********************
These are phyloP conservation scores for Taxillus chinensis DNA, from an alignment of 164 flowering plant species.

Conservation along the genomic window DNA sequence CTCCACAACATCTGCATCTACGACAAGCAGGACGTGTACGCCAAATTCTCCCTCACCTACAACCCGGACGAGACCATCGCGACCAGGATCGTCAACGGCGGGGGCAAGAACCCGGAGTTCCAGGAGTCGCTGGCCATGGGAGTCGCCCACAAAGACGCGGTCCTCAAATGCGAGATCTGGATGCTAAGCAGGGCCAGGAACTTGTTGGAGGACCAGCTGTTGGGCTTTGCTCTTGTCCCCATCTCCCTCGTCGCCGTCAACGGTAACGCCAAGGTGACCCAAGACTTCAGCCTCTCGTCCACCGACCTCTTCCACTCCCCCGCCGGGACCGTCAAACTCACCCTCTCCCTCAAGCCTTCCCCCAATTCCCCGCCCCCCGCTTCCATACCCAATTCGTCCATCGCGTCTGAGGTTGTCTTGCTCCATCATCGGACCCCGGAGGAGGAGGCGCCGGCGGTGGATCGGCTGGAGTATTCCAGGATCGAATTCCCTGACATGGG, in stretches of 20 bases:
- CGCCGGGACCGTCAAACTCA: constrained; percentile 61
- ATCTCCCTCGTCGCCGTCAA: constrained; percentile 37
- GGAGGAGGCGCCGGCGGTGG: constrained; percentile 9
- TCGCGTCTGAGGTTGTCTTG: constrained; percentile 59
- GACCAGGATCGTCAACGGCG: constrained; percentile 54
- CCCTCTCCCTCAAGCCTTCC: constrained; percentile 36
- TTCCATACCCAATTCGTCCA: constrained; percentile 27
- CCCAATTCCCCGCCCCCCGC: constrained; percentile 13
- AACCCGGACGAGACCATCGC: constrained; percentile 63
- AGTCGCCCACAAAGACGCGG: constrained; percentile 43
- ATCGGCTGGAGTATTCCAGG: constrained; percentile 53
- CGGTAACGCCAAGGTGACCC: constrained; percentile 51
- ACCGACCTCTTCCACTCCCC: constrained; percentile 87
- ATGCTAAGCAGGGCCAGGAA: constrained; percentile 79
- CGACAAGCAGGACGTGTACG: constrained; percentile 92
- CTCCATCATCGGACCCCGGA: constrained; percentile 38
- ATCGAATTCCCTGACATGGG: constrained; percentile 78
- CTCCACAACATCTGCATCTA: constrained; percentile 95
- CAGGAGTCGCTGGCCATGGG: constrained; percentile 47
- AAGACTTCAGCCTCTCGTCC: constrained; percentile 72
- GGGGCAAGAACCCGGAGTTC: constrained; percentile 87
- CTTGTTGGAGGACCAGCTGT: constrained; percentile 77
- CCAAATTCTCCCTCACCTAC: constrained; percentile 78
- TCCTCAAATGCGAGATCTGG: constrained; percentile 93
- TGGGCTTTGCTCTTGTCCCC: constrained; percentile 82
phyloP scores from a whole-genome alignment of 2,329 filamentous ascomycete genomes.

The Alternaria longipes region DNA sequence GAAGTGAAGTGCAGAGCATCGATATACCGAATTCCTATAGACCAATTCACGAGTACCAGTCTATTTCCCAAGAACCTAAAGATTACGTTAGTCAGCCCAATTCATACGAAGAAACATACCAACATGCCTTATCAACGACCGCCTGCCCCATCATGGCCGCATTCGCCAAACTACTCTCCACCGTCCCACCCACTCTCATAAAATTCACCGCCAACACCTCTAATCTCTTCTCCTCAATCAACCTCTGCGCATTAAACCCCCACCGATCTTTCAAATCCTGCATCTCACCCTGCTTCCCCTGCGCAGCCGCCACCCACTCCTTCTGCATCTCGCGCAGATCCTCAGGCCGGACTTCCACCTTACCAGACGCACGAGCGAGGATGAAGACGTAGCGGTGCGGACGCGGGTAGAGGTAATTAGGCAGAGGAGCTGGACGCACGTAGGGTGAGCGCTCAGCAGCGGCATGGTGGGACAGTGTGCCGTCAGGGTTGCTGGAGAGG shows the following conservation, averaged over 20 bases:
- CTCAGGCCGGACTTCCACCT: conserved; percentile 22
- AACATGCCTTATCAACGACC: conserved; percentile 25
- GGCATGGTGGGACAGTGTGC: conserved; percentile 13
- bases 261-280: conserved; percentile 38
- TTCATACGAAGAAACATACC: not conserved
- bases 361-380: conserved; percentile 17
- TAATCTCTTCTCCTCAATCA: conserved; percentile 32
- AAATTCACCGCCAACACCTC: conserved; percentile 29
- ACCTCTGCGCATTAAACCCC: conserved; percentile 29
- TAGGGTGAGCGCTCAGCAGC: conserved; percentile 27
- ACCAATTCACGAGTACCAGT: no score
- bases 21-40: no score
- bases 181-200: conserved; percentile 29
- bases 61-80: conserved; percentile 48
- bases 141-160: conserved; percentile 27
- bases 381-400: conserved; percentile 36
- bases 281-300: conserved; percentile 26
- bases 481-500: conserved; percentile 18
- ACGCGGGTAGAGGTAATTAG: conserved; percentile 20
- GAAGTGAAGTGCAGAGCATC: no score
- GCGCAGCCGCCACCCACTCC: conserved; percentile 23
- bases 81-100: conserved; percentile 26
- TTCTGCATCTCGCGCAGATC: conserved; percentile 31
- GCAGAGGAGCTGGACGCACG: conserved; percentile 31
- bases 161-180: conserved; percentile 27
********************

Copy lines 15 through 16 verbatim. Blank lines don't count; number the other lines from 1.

- ACCGACCTCTTCCACTCCCC: constrained; percentile 87
- ATGCTAAGCAGGGCCAGGAA: constrained; percentile 79